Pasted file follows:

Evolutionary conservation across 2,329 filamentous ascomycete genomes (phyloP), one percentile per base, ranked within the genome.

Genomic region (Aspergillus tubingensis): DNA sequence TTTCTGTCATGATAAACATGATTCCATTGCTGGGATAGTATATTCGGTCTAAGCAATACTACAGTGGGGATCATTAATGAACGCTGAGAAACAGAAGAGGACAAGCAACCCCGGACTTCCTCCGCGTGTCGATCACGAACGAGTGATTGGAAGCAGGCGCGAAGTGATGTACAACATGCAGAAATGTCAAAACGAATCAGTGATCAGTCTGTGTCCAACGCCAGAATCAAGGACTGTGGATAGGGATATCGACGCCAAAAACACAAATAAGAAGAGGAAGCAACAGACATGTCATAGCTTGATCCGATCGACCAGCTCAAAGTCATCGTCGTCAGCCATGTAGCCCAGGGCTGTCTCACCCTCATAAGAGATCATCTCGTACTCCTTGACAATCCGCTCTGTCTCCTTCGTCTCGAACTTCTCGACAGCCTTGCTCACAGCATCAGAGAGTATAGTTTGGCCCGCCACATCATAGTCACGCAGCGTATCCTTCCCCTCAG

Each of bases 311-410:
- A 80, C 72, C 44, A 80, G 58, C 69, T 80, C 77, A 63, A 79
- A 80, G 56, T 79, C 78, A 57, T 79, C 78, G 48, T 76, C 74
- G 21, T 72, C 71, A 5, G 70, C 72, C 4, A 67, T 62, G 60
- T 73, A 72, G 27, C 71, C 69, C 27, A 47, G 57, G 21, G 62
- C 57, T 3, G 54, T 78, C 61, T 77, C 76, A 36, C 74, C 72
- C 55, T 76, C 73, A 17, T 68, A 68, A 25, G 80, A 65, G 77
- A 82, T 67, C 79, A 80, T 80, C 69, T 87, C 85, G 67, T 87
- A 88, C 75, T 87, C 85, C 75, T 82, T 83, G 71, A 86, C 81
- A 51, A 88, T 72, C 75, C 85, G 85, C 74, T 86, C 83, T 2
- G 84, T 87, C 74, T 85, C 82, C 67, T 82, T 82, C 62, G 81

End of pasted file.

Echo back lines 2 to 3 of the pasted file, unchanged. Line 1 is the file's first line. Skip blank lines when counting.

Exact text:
Genomic region (Aspergillus tubingensis): DNA sequence TTTCTGTCATGATAAACATGATTCCATTGCTGGGATAGTATATTCGGTCTAAGCAATACTACAGTGGGGATCATTAATGAACGCTGAGAAACAGAAGAGGACAAGCAACCCCGGACTTCCTCCGCGTGTCGATCACGAACGAGTGATTGGAAGCAGGCGCGAAGTGATGTACAACATGCAGAAATGTCAAAACGAATCAGTGATCAGTCTGTGTCCAACGCCAGAATCAAGGACTGTGGATAGGGATATCGACGCCAAAAACACAAATAAGAAGAGGAAGCAACAGACATGTCATAGCTTGATCCGATCGACCAGCTCAAAGTCATCGTCGTCAGCCATGTAGCCCAGGGCTGTCTCACCCTCATAAGAGATCATCTCGTACTCCTTGACAATCCGCTCTGTCTCCTTCGTCTCGAACTTCTCGACAGCCTTGCTCACAGCATCAGAGAGTATAGTTTGGCCCGCCACATCATAGTCACGCAGCGTATCCTTCCCCTCAG

Each of bases 311-410: